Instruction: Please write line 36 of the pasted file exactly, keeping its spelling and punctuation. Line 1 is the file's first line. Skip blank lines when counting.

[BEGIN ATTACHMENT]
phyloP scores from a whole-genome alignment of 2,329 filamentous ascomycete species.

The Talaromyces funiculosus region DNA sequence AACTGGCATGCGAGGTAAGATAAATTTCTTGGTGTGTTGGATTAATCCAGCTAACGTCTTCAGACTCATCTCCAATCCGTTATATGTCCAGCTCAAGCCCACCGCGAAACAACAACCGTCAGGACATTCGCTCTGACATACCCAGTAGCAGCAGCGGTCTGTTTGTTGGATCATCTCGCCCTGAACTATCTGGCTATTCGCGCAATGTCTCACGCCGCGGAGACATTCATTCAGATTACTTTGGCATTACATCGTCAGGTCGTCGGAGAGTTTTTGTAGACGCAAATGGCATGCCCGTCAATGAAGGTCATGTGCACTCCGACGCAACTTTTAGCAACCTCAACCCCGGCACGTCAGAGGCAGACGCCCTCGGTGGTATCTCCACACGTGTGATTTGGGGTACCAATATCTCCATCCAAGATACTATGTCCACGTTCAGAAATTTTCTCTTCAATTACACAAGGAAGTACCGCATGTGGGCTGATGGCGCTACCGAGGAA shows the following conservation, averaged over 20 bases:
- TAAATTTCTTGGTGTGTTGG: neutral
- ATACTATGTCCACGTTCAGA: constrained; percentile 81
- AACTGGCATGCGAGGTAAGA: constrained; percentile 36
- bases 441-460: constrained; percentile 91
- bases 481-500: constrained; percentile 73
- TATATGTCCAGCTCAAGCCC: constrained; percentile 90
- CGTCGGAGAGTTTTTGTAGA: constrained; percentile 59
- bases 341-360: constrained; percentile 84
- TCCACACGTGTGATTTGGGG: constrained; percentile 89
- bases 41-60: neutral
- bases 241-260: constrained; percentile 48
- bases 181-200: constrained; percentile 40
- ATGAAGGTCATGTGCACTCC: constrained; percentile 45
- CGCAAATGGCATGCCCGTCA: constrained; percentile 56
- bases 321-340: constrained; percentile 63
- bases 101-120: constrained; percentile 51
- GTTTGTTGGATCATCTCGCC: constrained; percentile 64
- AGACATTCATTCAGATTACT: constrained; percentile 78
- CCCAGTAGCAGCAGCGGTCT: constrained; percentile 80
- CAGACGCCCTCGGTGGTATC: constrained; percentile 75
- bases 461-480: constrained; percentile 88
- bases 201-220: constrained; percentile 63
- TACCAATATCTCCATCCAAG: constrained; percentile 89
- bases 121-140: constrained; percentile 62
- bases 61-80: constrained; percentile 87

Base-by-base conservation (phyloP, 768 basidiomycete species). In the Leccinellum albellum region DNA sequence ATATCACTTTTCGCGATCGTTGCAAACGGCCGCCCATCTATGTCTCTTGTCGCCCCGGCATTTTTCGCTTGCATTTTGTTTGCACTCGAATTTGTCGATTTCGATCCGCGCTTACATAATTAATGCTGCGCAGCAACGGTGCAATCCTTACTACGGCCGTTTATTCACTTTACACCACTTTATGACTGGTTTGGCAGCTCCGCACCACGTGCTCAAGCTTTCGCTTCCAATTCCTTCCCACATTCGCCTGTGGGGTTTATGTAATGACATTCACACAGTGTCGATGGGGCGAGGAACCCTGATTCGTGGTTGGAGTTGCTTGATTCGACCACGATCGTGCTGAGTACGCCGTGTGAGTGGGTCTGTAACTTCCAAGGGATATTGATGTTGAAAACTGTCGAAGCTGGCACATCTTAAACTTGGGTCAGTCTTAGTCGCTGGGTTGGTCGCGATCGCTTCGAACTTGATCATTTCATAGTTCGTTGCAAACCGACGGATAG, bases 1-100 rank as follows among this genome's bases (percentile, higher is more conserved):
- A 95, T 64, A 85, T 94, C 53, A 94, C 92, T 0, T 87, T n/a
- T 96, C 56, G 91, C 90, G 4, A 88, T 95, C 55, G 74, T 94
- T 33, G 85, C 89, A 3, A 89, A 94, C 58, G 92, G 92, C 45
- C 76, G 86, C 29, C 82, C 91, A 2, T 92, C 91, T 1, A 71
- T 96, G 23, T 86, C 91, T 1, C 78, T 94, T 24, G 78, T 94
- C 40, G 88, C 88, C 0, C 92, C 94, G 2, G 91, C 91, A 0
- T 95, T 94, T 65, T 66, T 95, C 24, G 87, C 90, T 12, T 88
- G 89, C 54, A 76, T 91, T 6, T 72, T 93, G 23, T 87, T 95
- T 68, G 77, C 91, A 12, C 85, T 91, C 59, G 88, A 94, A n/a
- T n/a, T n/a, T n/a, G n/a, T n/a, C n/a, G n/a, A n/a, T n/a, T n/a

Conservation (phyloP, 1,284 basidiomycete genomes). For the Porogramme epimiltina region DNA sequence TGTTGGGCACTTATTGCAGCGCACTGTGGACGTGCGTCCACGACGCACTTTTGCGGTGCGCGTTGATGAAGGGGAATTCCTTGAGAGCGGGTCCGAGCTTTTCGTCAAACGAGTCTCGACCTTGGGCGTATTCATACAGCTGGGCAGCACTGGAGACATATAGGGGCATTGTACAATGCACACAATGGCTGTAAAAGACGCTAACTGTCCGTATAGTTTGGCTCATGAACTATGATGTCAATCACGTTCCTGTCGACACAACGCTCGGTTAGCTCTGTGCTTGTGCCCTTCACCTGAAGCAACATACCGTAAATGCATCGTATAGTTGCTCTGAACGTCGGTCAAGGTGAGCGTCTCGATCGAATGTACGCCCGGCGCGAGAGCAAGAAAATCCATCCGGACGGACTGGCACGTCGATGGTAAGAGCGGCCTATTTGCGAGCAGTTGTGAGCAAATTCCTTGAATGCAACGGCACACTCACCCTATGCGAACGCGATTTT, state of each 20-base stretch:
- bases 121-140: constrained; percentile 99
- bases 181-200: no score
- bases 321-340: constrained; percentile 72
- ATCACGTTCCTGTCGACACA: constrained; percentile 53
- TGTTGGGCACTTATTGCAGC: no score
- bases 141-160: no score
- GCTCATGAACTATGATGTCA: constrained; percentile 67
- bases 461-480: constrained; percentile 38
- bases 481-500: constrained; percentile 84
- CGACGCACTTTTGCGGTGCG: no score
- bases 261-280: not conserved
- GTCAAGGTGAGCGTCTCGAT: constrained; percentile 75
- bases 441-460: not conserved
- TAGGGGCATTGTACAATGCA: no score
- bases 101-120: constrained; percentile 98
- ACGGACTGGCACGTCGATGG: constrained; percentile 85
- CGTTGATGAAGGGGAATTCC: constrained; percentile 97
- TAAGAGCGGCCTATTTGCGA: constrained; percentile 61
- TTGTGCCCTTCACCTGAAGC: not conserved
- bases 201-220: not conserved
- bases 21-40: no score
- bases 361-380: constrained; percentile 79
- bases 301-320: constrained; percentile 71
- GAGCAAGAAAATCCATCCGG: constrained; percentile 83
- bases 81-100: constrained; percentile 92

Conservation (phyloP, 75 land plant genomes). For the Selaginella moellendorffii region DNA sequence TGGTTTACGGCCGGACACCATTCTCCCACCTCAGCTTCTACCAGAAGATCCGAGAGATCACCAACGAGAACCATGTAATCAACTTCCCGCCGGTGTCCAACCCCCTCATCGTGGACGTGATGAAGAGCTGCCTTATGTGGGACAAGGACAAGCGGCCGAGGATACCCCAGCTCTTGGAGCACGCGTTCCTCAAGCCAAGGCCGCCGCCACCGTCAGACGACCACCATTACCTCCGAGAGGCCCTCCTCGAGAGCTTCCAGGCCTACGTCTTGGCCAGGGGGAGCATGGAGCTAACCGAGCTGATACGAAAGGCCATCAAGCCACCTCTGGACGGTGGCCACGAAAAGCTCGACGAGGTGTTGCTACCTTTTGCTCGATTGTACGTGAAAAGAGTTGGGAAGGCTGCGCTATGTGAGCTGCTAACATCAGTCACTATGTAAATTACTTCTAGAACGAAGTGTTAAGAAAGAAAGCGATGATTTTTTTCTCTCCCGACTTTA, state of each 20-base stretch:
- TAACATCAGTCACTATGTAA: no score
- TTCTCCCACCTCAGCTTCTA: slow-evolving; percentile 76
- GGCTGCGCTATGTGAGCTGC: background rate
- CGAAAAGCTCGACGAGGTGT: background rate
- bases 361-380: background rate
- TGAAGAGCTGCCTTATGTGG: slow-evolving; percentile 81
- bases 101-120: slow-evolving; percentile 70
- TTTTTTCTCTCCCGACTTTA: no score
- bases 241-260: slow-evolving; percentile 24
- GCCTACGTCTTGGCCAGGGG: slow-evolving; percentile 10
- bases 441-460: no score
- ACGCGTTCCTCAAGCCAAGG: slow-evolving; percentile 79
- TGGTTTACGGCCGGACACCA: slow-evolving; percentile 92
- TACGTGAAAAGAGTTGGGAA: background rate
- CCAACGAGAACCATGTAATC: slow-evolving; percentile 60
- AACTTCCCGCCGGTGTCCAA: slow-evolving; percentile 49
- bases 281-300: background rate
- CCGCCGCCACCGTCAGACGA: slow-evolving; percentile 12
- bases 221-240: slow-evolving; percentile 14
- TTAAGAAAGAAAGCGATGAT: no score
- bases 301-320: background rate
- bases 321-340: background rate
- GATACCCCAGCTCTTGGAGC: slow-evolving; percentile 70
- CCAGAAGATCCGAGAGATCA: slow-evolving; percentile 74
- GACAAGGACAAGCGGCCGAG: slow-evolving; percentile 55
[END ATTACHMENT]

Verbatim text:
- G 89, C 54, A 76, T 91, T 6, T 72, T 93, G 23, T 87, T 95